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the law of the jungle

I am an intense person.  This has been pointed out to me.  In order to keep my whole person from shattering at the thought of all my faults I reframe these comments to think I’m passionate.  The other day I was on the phone and was trying so hard to explain why I felt a local organic farm was injected with privilege.  I couldn’t get my words out and sounded as if I was starting a war against young white farmers.  The friend helped me tease out my words and she said what was in my heart—“oh you want to make organic farming more accessible!”  YES!  All of my work in the social justice arena comes down to money.  Classism.  Poverty.  Social currency.

When I first came to Colorado, I was living in the San Luis Valley.  These were some great farmers markets.  Garlic, onions, potatoes, even some osha sprinkled into the mix.  When I was younger, I was involved with an apprenticeship in Laramie, WY at Elk Mountain Herbs.  I learned about herbs of the mountain west.  Herbs that grow in between 7,000 and 9,000 feet.  Yarrow, nettle, redroot, Oregon grape root, bedstraw, curlycup gumweed, plantain, black cohosh root, wormwood, elderberry.  I had a kitchen drawer full of dried herbs that I would combine into a daily tea or tonic as its called in the herb world.  Tonics are preventative medicine with tinctures serving for more acute illness.  I stopped at the farmers market in Alamosa, CO to talk a bit to a farmer about osha.  He realized its value and I felt as if I found someone who understood the distinct healing properties of whole plants.

The ranch in Elk Mountain had received a grant from the USDA to grow osha commercially and when I took my apprenticeship I was also in a magazine writing class.  I decided to write about the curative properties of osha, although the story was never published because osha has an endangered distinction due to being over-picked around herbs schools of the southwest.  In simple terms, osha helps regenerate the cilia within lungs.  Its best taken when you feel a cold or respiratory illness coming on.  A tincture can be made, or the roots can be chewed on.   Usually, the herb causes coughing right away and tastes of strong celery.  I interviewed Michael Moore, a very talented herbalist who has since passed, outside Reeds bar one night on the phone.  He talked about how osha was so special in the southwest it could be traded for money, gas, etc.  Since I’ve moved to Pagosa Springs, not quite as many folks know about the value of osha or more likely I’ve not met these folks yet.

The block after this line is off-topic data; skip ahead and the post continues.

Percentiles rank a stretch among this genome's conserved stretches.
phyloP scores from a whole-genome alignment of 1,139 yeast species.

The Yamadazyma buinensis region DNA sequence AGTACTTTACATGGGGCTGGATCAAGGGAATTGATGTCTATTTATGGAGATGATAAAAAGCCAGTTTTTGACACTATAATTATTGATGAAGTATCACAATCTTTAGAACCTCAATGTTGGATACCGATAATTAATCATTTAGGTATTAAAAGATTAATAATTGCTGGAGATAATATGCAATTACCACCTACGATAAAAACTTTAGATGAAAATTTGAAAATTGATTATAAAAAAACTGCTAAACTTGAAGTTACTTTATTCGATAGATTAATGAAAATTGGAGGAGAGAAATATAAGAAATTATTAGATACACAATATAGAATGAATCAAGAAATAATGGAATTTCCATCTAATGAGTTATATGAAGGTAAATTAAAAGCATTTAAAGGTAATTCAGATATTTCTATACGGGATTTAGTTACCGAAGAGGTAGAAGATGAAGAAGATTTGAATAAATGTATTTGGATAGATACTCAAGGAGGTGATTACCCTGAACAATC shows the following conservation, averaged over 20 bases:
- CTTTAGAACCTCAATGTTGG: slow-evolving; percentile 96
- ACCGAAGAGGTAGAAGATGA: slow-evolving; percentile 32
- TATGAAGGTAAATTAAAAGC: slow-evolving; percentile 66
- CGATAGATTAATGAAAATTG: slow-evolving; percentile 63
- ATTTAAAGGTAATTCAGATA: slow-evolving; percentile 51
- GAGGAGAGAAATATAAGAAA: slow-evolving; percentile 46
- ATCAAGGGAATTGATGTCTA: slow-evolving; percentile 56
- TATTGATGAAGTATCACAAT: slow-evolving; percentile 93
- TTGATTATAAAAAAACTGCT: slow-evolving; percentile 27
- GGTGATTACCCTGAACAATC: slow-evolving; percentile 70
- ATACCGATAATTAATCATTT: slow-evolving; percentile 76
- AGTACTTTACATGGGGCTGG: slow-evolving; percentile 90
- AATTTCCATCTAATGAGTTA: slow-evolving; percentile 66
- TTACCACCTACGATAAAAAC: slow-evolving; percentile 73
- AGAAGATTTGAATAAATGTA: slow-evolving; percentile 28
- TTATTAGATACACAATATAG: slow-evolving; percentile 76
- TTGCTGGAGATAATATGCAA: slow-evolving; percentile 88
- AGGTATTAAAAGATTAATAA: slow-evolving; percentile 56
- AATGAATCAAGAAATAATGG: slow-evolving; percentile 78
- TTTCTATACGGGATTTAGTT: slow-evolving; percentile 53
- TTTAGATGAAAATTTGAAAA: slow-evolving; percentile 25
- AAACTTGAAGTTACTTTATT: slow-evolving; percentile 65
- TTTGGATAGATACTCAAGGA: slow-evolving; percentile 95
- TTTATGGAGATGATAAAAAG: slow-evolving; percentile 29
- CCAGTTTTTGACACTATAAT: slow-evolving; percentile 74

During my apprenticeship learning about the medicinal aspects of herbs, we also learned about the magical properties.  Yarrow and dandelion were deemed “desert island” herbs that could be used for many purposes.  We learned catchphrases like “eat them, don’t weed them” or “research causes cancer in rats.”  I think what I liked best about this course is that I felt I was becoming more in charge of my own health.  I was noticing what herbs grew on my hikes around southeast Wyoming and collected nettles taller than my 6 foot frame at Elk Mountain Ranch in Wyoming. This stuff felt accessible and much of what we knew about these herbs was collected from indigenous cultures—American Indians, Latino/a’s.   During the course, a medicine bundle was found in Arizona assumed to be 500 years old containing osha.  Ligusticum porteri.  Strong enough medicine to be worn around the neck in a bundle for healing and good fortune.

What does all this mean for gardening, organic farming, foraging? For me, it meant I could learn to produce or find my own medicine and food.  It meant that I could take a hike and have even more purpose taking and giving from the forest diving into permaculture before I had even heard of the word.  I’ve only recently started growing plants and herbs and wonder why I haven’t tried this before.  But then I stop and remember that I’ve got to meet myself where I am.  The cost of organic gardening is more than just the $100 of seedlings in my garden.  Its learning how to grow, harvest, cook, having the mental energy to prepare a meal.  I’m a straddler of social classes, forever aware of my debt yet forever aware of my privilege.  I know about herbs.  I have space for a garden.  I can buy osha, or I can trade my goods and services.

To me, food justice means empowering folks through knowledge.  And the best part about this knowledge is that it can feed the mind, the body, the spirit.  I’ve sprinkled elderberries around my home for protection, picked yarrow in big open fields, hung bundles of nettle in sheds to dry.  I have cut up my cucumbers and ate them with yellow pungent sprigs of dill.  Growing my garden has rekindled my interest in herbalism.  And now I’m on a project to leverage folks in Pagosa Springs to start talking about how to reclaim our food, reclaim our plants, get out of the isles of the grocery store and into the isles of nature.  I’m just not sure yet how to do this—I’m weary of talking with folks who already have power.  I feel that some of these organic farms run by young privileged kids is another example of cultural appropriation.  But how do I explain this?  How do I both celebrate and challenge what we are doing?  I do what I know and I write a blog that goes in all directions and begin to name what I think helps—knowledge of herbs.  Knowledge of plants.  I can “Robin Hood” this information and start to share what I know, redistribute my social currency.  Food justice can start right here in my heart.